The military-industrial complex is a good example. We send billions of dollars to Israel so they can defend themselves by buying arms, most of which are made in the US. If Israel were to suddenly make a permanent peace with its neighbors, that source of income would be lost to defense industries.

    In the US we are taught to fear communists, terrorists, the government and halitosis. This is a fear driven economy, so of course people will want to buy guns and ammo. Also, they are loud and fun to shoot, so there’s your market. Violence is a product. It is profitable.

    (PS: The judge that was killed may have been the primary target.)

  • WhiteRose

    I don’t want to have to walk around worrying that I’m gonna get shot, especially by a bad aim!

  • ken vallario

    correlation does not equal causality.
    the gun laws and the gun violence might be linked in the reverse direction…lots of violence, more restriction of gun laws…
    confirmation bias is another fallacy often at work in these arguments.
    we all have guns, we never lock our doors, so guns create peace…
    there are many other factors at work, like class dynamics, poverty and inequality in the cities as compared to more rural areas. i have lived in both, and i grew up in a rural area with lots of guns.
    i have even enjoyed the occasional skeet shooting session.
    however, i would gladly give up that pleasure to have a more restrictive production of tools for the efficient destruction of human beings.
    there are always costs to changes…and perhaps the occasional freak will always find guns, and that this person should not be used as a fulcrum for such a debate. however, i have always found it odd that we hold onto guns so dearly, it’s just kinda weird.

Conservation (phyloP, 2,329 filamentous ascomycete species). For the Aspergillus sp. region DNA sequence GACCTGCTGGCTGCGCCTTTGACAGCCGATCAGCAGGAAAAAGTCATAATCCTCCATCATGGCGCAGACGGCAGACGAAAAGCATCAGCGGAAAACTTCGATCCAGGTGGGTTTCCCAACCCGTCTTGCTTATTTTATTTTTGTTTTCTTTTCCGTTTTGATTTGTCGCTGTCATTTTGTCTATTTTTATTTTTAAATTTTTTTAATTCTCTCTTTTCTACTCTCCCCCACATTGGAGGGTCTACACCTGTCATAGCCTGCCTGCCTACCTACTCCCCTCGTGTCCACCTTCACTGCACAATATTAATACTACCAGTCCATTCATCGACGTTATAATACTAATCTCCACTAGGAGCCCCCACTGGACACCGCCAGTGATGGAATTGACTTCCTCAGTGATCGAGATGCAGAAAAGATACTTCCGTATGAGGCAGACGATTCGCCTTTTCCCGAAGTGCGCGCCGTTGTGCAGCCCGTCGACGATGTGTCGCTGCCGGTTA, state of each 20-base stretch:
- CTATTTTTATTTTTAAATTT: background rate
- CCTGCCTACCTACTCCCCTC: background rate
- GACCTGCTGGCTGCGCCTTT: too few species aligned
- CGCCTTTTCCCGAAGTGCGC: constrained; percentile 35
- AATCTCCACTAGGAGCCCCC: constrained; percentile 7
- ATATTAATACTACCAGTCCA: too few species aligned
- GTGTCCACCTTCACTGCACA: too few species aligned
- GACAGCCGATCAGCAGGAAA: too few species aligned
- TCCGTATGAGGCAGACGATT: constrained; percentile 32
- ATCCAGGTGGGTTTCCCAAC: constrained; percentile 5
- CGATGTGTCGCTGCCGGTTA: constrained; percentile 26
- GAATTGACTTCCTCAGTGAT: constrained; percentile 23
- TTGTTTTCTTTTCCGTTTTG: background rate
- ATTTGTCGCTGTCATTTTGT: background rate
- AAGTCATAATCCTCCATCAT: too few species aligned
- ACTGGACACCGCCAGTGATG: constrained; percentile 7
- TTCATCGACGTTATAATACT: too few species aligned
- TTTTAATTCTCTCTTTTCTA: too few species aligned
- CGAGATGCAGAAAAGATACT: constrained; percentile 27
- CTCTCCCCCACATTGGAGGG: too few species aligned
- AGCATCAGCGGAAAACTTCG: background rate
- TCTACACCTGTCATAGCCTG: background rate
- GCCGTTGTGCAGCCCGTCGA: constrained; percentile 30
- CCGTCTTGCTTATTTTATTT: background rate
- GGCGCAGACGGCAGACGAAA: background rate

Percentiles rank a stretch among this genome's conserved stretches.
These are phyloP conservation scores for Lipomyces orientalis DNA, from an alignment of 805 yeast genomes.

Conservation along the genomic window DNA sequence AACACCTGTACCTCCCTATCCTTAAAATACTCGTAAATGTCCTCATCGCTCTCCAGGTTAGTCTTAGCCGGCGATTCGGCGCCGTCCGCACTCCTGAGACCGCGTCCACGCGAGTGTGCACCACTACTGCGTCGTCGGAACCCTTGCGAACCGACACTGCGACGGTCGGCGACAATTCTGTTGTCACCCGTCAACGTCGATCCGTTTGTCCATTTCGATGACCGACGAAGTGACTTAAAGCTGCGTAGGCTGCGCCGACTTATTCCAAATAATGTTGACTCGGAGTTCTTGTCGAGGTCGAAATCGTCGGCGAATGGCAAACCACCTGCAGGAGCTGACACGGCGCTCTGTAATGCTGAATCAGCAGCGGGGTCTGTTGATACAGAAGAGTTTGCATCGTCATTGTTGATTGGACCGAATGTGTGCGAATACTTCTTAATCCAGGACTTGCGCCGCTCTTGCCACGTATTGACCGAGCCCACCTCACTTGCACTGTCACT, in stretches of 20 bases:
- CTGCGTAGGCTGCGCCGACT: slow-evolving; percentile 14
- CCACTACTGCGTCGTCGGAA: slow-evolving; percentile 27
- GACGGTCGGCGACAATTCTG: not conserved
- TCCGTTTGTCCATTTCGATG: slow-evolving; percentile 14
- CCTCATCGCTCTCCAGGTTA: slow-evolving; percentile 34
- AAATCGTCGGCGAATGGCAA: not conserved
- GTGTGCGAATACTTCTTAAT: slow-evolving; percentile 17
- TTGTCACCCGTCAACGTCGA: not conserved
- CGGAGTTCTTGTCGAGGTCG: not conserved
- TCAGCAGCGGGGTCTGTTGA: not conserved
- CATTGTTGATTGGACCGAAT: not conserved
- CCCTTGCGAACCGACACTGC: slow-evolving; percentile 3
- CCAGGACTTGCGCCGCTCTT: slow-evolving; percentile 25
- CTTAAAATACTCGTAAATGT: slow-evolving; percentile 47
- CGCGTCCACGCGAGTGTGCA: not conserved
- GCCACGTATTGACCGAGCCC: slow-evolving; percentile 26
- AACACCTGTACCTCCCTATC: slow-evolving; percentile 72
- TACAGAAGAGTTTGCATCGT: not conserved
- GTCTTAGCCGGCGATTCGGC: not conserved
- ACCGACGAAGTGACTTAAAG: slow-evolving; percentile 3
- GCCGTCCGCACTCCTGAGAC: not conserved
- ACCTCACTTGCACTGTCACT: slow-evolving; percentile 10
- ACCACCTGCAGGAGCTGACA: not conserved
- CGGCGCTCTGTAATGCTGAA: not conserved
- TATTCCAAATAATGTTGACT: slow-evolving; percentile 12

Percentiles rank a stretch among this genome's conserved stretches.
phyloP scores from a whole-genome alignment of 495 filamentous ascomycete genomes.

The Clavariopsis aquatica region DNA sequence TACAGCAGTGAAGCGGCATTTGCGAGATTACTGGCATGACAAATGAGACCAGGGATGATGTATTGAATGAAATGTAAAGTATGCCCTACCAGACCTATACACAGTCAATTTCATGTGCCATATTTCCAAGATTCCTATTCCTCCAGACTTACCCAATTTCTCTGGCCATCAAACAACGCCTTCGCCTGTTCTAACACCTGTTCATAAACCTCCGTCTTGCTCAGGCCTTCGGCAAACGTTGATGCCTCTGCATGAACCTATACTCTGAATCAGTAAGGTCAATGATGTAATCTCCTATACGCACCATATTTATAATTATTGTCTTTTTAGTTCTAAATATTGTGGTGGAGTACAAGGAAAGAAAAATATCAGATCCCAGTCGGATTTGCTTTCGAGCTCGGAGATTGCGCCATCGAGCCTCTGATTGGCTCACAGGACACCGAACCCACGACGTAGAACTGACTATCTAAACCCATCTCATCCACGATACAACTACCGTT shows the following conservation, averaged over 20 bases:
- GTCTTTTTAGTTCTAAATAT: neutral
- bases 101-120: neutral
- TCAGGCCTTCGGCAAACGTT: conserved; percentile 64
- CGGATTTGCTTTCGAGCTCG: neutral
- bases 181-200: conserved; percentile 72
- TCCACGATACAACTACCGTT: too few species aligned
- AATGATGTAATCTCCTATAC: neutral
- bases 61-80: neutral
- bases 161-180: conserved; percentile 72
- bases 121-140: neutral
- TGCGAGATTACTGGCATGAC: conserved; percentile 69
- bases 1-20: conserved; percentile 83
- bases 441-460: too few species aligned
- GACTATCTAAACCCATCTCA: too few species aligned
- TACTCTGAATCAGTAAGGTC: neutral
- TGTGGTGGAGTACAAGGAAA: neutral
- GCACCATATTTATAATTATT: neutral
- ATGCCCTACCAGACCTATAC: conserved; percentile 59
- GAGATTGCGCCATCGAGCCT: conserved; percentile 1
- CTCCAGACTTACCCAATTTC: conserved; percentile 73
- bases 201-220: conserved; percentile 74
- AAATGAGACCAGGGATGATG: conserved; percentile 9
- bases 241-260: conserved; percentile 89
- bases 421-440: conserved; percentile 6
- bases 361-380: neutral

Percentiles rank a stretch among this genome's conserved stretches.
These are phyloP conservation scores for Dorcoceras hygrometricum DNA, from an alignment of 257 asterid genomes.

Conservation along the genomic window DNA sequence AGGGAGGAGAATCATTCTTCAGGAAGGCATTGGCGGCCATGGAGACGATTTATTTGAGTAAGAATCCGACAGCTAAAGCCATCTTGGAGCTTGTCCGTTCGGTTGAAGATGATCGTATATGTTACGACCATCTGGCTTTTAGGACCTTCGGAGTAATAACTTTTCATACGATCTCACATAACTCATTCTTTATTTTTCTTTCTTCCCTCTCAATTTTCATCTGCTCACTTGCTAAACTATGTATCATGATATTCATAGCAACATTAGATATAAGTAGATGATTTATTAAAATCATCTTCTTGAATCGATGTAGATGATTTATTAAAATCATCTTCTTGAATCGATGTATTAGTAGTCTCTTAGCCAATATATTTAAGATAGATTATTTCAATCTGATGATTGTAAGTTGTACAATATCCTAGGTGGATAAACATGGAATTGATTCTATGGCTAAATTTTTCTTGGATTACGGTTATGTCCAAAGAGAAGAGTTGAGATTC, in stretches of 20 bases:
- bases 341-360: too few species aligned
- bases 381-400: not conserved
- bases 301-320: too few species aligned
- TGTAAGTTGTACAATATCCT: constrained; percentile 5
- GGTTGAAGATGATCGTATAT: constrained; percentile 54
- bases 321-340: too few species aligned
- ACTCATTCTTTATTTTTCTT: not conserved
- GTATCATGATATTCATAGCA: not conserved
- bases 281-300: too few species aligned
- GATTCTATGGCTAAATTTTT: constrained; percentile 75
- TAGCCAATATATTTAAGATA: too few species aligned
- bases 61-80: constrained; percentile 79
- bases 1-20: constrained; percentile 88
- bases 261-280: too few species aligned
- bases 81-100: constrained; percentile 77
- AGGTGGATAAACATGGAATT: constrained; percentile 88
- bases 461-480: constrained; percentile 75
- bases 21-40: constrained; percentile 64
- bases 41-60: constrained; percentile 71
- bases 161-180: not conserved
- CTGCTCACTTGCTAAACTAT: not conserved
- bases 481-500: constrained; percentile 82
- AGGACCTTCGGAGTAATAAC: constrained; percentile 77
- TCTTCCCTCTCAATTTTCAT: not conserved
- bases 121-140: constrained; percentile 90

there are so many other cool things we could hold onto, like video game controllers or golf clubs, or paintbrushes or pens…why do we need those guns so badly, unless we feel that we might need to use them in the future, unless we believe that violent political action is sometimes a necessity.

  • APR

    There haven’t been any more massacres in Australia, but the gun laws have not accelerated the already existing decline in gun deaths. This is an interesting article: http://www.time.com/time/world/article/0,8599,1736501,00.html . Australia has one fifteenth the gun related deaths compared to America, but I suspect that cultural differences might have a lot to do with it as well. I’ve never been “down under” so I have no idea.

    I bet you have a good health care system that identifies and treats the mentally ill sooner than America’s “free market” system, though. The shooter here was as loony as they come. He was identified as such by school officials and students (one sat near the classroom door, just in case). He was kicked out of school, but nothing else was done to help this individual or prevent him from buying firearms. In America, mental health is just another “market.”

  • Hadrian999

    he doesn’t look an weirder than 90% of walmart shoppers

  • Hadrian999

    he doesn’t look an weirder than 90% of walmart shoppers

  • APR

    I tend to stay out of cities. I feel safer in the woods during hunting season than crossing Main Street in some of the larger cities. The people factor is scarier than the gun factor.

    America was born out of violent revolution in response to economic oppression. Guns are part of the culture. When gun violence ends here, so will America. It will become a different place. I believe this is its destiny.